The new variant on the Klez worm went intolast month and quickly became one of the fastest-spreading worms on the Internet.
To date, the worm has done little more than propagate itself by sending out infected e-mail messages. That will change with the date on Wednesday, however, as the worm activates its destructive payload and destroys numerous types of files on infected PCs, said Steven Sundermeier, product manager for antivirus-software maker Central Command.
The worm attacks common file types for text documents, spreadsheets, graphics and other files on infected PCs.
"It will overwrite those files with garbage data," Sundermeier said, a method that makes it difficult to recover lost information. "It pretty much destroys the files."
The worm is set to deliver its payload on the sixth day of odd-numbered months, making this the first time the worm will show its destructive power. On the sixth day of January and July, the worm gets even nastier and deletes all files on infected PCs.
Security experts are casting Klez.e as a serious threat because it has spread so widely over the past month. E-mail screening firm Message Labs ranked the worm as the third most active bug in February, intercepting it from more than 21,000 infected messages.
Central Command had it ranked No. 1, responsible for more than a third of all infected e-mails encountered in the past two weeks.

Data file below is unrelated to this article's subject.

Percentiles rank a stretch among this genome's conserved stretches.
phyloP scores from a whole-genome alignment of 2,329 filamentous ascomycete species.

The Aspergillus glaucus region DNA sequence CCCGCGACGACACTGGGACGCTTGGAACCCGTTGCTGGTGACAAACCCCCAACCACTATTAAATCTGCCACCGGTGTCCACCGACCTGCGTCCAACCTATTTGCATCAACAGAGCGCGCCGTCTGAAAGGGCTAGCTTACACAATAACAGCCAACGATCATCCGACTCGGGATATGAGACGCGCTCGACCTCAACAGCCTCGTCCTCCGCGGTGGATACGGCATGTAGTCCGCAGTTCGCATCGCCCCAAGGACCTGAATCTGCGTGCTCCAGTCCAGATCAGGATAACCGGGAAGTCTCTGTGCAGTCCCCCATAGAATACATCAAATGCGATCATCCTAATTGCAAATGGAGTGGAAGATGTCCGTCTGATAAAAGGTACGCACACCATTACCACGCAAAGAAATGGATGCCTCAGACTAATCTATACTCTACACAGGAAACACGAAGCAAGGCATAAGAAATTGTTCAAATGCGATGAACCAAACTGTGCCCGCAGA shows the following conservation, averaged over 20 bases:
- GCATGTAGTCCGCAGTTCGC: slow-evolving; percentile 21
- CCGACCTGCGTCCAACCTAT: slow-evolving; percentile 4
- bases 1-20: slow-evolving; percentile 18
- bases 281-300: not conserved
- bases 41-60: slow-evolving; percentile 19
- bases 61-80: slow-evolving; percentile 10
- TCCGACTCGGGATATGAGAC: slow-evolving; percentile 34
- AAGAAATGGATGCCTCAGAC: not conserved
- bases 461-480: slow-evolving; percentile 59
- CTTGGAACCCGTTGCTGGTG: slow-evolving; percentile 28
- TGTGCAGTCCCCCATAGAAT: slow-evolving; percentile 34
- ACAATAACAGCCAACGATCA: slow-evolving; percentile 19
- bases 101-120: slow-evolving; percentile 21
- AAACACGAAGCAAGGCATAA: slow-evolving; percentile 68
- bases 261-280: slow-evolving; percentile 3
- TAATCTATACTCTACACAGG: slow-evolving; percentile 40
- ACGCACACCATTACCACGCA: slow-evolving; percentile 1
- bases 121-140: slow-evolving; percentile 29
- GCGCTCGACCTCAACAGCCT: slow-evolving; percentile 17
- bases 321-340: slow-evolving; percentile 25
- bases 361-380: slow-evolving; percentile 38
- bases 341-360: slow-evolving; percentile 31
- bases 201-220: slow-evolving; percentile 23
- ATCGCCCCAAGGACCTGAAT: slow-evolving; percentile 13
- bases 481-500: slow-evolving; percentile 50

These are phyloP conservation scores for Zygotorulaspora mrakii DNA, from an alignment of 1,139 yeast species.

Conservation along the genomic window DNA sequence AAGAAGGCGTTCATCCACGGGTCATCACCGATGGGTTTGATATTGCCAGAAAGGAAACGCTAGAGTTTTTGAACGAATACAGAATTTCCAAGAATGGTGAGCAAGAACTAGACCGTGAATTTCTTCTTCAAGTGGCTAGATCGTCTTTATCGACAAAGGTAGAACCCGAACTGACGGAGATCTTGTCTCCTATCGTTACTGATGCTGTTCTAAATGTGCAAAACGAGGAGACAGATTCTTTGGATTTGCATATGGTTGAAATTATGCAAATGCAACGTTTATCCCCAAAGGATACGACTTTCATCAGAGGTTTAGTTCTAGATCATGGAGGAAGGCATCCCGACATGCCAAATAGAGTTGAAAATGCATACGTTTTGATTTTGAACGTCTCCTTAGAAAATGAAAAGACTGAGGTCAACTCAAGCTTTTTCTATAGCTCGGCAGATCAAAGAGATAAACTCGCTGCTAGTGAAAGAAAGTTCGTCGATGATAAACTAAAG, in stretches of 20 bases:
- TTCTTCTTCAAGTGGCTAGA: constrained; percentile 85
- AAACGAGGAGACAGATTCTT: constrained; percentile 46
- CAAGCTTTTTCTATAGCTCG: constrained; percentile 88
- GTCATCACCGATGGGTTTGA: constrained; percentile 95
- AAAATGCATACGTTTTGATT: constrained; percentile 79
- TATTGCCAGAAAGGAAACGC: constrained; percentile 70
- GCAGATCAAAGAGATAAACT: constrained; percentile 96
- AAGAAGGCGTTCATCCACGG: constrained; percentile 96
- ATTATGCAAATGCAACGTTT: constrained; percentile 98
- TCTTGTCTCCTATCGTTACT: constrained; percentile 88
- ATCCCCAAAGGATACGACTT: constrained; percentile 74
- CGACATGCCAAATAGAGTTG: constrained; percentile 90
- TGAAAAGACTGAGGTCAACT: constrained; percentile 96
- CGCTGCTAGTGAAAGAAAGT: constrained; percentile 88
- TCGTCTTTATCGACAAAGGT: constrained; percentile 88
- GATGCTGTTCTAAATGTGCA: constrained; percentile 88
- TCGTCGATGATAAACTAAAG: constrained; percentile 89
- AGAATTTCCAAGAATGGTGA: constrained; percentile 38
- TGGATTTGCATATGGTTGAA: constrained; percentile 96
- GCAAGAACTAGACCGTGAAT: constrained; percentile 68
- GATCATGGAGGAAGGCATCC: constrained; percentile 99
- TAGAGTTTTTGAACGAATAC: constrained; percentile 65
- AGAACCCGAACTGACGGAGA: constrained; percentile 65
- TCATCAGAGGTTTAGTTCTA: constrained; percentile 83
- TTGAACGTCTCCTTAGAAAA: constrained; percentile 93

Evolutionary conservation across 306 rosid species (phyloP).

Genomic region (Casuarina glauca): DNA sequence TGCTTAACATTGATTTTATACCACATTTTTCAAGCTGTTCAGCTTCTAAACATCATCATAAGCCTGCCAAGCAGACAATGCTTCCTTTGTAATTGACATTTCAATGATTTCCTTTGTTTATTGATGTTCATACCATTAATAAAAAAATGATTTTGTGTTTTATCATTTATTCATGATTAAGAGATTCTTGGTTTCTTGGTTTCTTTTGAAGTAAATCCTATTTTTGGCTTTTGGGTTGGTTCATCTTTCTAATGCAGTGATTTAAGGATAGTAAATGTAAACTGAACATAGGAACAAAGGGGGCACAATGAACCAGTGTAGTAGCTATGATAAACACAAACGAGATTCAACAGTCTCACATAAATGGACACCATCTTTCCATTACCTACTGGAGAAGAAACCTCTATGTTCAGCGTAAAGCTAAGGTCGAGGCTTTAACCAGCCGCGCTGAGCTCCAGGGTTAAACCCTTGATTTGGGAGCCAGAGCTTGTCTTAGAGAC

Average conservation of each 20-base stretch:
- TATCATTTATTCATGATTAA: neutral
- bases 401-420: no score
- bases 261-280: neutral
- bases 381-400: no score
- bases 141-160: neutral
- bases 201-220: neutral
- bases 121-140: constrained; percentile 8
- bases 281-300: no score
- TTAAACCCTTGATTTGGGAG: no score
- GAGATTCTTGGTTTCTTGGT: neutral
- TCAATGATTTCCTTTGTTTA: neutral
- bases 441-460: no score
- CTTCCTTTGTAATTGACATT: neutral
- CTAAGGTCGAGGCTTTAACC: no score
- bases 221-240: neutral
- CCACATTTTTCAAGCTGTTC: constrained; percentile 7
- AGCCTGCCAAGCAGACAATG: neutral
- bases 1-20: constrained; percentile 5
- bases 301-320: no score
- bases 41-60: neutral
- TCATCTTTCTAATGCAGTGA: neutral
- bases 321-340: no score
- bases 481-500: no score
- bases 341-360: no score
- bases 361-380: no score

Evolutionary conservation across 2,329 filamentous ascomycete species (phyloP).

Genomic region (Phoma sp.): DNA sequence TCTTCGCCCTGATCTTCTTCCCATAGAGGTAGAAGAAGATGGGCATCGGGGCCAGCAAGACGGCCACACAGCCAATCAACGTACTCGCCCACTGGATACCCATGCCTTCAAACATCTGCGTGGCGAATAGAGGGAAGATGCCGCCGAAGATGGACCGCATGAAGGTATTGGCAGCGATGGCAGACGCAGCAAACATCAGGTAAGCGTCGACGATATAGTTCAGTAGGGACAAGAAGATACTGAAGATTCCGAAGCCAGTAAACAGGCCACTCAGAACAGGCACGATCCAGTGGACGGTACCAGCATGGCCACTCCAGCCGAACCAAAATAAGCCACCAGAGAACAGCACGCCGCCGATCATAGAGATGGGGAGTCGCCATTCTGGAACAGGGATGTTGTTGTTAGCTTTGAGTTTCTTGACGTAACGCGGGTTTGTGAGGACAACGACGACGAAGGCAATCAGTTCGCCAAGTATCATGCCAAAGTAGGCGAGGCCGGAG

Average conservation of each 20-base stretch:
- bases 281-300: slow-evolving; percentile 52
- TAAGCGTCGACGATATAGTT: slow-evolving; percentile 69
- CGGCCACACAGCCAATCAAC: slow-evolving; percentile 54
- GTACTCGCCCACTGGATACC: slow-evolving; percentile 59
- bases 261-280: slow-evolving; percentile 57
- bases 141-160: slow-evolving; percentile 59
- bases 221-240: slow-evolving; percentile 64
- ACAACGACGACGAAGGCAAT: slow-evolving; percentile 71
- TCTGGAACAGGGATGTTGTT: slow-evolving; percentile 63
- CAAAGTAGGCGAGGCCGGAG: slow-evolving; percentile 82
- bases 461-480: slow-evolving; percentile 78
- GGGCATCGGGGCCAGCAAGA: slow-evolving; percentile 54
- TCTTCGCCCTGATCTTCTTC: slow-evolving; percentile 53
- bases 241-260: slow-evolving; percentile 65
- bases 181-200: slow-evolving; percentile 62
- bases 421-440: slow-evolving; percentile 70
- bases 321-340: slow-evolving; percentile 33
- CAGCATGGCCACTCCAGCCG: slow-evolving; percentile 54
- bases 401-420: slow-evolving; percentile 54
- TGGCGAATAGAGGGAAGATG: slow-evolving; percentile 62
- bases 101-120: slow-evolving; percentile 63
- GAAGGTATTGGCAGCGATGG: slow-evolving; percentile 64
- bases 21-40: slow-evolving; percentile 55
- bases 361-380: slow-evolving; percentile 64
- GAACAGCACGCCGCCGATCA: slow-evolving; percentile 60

The initially benign nature of the worm may also mean that many of those with infected PCs aren't aware it's there.
"All it does at first is go ahead and collect e-mail addresses (from the infected PC) and send unsolicited e-mail messages with the worm," Sundermeier said. "So unless someone notifies the user they got one of those messages, it will lie dormant."
Klez.e arrives in an e-mail message with a subject line generated from a list of more than 20 keywords. The body of the message is either empty or filled with random text.
The worm attempts to activate itself automatically by exploiting a flaw in patch for the vulnerability is available from Microsoft.Outlook e-mail program. A
Once activated, the worm creates a file in the Windows directory of the infected PC with a name that begins with "wink" followed by a string of random characters and ending in the extension ".exe."
PC users can do a search for the "wink" file, run up-to-date antivirus software, or use a free detection and removal tool from software maker Kaspersky Labs.